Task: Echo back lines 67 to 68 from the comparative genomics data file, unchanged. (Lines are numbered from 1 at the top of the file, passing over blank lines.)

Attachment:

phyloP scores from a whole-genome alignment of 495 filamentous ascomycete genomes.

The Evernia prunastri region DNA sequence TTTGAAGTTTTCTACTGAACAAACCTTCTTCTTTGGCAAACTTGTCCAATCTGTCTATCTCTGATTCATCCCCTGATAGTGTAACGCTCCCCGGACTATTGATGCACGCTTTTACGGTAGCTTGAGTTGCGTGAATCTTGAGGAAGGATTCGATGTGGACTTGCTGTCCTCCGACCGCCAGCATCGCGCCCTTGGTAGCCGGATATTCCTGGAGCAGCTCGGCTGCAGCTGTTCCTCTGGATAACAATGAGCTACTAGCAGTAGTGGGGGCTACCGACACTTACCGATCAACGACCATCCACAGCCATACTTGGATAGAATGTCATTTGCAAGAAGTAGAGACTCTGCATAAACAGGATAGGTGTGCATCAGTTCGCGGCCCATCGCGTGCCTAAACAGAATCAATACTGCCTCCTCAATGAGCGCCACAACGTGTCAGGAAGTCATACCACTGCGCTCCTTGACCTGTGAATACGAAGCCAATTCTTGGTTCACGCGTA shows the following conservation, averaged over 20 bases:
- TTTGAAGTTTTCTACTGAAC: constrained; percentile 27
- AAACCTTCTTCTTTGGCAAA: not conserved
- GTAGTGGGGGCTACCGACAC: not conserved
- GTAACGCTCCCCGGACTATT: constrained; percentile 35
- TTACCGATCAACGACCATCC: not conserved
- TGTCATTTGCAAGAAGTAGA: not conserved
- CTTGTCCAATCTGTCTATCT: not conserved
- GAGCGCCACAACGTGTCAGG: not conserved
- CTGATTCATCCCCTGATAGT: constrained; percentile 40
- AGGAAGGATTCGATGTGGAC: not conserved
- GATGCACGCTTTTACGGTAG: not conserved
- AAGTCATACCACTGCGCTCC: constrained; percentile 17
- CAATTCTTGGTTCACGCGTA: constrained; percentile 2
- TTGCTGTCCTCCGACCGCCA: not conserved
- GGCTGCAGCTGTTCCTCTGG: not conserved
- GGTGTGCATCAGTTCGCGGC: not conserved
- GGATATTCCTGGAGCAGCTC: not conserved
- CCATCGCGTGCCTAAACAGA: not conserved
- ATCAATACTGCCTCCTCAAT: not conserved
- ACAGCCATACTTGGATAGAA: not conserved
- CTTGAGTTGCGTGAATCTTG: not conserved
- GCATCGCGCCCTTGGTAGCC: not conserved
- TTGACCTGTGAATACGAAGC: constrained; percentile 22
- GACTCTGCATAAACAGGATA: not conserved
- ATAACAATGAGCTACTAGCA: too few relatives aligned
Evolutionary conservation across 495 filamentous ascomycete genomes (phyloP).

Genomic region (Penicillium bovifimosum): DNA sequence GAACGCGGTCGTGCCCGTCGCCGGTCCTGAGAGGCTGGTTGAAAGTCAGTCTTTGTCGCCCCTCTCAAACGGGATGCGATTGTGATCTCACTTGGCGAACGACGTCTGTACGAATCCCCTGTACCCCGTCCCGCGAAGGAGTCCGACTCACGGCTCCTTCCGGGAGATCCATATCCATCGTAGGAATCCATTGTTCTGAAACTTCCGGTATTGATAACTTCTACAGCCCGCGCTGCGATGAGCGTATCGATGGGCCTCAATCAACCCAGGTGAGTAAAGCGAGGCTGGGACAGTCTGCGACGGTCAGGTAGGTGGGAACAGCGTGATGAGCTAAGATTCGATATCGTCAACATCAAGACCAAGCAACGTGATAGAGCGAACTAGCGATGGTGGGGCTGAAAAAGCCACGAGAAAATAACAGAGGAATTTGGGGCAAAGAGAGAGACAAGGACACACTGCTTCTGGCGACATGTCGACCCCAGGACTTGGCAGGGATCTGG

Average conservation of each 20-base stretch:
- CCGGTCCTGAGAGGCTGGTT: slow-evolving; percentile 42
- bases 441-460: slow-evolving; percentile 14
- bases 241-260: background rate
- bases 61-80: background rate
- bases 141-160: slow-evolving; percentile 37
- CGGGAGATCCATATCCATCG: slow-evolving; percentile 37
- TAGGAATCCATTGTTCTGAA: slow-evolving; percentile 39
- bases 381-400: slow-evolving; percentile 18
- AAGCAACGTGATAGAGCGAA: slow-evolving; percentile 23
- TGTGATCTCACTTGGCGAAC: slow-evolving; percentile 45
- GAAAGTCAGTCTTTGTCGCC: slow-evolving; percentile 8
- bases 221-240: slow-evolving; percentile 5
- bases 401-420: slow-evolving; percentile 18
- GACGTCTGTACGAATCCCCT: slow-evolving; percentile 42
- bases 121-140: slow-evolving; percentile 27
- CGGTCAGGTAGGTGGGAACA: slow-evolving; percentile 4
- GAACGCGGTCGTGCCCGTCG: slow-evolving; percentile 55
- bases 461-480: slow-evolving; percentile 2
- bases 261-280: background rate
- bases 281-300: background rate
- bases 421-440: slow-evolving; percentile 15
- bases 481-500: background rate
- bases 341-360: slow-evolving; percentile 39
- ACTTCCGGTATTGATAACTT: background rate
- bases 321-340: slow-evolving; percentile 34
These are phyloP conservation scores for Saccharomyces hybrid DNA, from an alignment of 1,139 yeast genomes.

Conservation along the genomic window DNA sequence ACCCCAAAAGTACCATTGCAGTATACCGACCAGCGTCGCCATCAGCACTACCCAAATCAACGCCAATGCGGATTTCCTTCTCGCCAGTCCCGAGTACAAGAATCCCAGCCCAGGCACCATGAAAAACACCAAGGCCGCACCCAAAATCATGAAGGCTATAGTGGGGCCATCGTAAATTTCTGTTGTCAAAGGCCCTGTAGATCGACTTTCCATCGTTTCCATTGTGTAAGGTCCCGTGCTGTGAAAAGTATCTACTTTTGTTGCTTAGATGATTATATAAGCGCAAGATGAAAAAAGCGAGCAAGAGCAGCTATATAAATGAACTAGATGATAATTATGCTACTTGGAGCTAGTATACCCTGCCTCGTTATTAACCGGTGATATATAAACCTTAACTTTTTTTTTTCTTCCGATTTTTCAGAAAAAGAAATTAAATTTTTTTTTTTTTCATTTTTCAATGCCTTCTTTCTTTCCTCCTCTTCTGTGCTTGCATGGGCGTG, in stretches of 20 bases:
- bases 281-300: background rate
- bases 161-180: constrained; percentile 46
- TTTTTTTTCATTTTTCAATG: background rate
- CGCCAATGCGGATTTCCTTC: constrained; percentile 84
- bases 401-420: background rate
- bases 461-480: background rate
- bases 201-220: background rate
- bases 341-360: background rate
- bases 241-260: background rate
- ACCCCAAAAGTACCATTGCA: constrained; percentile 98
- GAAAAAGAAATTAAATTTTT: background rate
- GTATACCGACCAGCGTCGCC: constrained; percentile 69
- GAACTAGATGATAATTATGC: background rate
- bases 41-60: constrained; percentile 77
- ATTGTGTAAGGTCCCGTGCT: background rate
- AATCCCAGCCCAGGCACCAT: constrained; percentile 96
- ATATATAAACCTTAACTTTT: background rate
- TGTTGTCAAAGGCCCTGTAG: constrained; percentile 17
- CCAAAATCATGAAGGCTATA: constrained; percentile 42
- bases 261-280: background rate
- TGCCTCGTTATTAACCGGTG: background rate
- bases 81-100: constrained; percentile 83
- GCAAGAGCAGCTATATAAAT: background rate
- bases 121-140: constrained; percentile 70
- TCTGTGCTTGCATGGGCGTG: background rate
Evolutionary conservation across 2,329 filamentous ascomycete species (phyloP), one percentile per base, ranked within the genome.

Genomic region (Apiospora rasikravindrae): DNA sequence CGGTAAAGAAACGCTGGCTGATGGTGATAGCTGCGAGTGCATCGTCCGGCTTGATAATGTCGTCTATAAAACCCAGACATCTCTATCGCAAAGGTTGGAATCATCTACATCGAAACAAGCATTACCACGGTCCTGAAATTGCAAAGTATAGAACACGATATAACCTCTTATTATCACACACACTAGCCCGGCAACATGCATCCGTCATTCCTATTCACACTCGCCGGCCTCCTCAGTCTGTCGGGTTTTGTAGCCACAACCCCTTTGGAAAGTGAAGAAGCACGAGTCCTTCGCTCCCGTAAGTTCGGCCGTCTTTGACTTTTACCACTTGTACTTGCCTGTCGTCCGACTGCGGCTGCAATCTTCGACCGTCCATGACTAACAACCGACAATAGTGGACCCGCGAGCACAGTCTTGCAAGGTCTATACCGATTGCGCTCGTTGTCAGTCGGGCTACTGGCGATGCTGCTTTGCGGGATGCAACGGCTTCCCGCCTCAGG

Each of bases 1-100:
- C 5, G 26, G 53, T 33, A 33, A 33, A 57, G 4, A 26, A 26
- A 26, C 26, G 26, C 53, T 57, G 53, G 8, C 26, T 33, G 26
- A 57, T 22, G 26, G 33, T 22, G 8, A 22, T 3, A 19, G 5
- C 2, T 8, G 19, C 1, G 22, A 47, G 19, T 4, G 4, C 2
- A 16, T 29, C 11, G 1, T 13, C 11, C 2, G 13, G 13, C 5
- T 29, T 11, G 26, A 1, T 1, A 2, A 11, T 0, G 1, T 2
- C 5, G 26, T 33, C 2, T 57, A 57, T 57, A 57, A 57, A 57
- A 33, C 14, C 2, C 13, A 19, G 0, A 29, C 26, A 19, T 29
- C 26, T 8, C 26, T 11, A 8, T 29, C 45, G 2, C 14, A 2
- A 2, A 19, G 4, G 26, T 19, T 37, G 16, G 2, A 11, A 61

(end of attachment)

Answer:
- ACCCCAAAAGTACCATTGCA: constrained; percentile 98
- GAAAAAGAAATTAAATTTTT: background rate